Using Other People’s Money (OPM) comes in to play in things like a matching 401(k) where an employer is matching their money to yours to put away for your retirement.
There are three leveraging tools in a 401(k): Other People’s Money, pre-tax savings, and tax deferment.
If your employer offers a matching 401(k), you will save more money for retirement in the long term than you would saving money on your own.
Balancing your cash flow is about enjoyment now versus later.
This is a subjective arena, but if you look at an objective case study, you can see that it is possible to either save now or later with the same end result.
There are two caveats to either spending now or later; you have to consider how you would adjust to taking a cut on your spending habits, and you have to think about how your long-term health affects your plan.
To have financial freedom, you must look long-term to achieve short-term financial flexibility and financial freedom.
The two key areas to look at for short-term flexibility are expenses and savings.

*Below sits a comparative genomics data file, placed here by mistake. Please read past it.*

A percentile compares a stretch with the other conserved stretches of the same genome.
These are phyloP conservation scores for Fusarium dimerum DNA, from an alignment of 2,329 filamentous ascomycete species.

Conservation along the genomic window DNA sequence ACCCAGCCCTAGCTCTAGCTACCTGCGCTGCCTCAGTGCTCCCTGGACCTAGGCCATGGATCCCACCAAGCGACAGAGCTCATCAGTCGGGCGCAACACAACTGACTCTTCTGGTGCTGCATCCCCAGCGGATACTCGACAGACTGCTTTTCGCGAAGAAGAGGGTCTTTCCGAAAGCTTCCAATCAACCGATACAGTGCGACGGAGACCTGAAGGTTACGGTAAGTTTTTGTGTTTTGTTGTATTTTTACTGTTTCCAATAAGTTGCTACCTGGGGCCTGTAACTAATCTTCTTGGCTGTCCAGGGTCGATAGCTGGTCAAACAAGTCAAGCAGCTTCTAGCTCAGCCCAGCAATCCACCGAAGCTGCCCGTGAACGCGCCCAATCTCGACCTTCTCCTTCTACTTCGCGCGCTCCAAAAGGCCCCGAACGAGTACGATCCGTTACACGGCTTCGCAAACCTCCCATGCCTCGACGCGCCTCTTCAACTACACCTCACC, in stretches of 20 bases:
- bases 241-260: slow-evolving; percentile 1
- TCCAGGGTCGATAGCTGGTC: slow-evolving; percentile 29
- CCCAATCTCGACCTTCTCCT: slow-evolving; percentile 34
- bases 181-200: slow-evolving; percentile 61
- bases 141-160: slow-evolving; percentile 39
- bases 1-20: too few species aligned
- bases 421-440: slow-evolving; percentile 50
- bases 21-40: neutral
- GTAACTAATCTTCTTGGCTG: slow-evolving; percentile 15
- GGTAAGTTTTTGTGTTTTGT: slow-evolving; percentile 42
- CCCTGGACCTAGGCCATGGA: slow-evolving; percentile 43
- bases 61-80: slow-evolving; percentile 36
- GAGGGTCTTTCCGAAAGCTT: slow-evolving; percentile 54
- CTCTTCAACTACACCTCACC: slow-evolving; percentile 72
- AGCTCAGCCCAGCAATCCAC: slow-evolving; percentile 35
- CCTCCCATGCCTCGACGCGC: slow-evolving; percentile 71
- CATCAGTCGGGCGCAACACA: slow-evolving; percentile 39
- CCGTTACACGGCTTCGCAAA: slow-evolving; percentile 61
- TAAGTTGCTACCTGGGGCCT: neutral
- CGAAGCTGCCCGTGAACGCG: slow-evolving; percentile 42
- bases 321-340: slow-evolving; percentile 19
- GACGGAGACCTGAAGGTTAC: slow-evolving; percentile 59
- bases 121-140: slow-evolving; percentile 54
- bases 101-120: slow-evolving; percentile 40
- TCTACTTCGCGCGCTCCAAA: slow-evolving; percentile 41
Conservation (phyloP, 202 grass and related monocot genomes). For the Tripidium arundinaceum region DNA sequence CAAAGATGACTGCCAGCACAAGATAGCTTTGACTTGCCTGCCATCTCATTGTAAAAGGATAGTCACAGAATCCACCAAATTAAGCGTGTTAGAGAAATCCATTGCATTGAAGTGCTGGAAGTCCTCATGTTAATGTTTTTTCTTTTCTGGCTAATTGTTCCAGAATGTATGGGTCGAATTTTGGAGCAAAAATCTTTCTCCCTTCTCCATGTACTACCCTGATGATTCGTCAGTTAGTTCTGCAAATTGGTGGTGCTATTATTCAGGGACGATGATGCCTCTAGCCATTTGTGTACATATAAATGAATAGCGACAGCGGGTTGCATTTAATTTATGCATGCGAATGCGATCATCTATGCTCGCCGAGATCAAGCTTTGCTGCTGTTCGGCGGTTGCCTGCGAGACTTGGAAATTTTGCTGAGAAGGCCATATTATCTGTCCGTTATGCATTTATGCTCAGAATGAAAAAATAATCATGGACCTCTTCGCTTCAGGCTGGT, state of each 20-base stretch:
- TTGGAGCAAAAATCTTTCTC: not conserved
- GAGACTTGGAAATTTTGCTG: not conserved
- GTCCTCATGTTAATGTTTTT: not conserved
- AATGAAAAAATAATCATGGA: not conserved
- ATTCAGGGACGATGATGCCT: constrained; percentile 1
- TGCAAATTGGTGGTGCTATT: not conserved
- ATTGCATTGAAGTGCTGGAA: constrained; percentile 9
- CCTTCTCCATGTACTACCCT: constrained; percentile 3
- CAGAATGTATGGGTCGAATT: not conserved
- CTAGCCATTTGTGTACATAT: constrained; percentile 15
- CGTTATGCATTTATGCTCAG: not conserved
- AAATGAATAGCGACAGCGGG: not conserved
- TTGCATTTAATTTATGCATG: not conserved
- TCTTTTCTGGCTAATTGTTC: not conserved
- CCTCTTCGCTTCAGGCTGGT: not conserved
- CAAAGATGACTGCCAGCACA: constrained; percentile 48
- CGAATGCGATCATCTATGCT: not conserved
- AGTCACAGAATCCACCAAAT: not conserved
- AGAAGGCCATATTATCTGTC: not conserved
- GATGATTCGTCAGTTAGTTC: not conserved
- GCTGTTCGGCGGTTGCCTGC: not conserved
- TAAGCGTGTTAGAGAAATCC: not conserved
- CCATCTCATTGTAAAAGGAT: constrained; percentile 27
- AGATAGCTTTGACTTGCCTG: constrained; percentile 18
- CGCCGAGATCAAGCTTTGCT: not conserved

The two largest areas of expenses are in housing and transportation.
Save 10% of your income and contribute at least the minimum to get the match on a 401K to ensure you have enough savings to cover emergencies or career moves.
We tend to ask our close family or friends for financial advice when we should really turn to a professional to help us.
When looking for a financial advisor, there are a few things you should keep in mind, but LRC – Leadership, Relationship, and Creativity, is key.
Big-name financial firms are not always the best places to turn to for financial advice as many times, they have a set of services or products they are expected to push, whether you need them or not.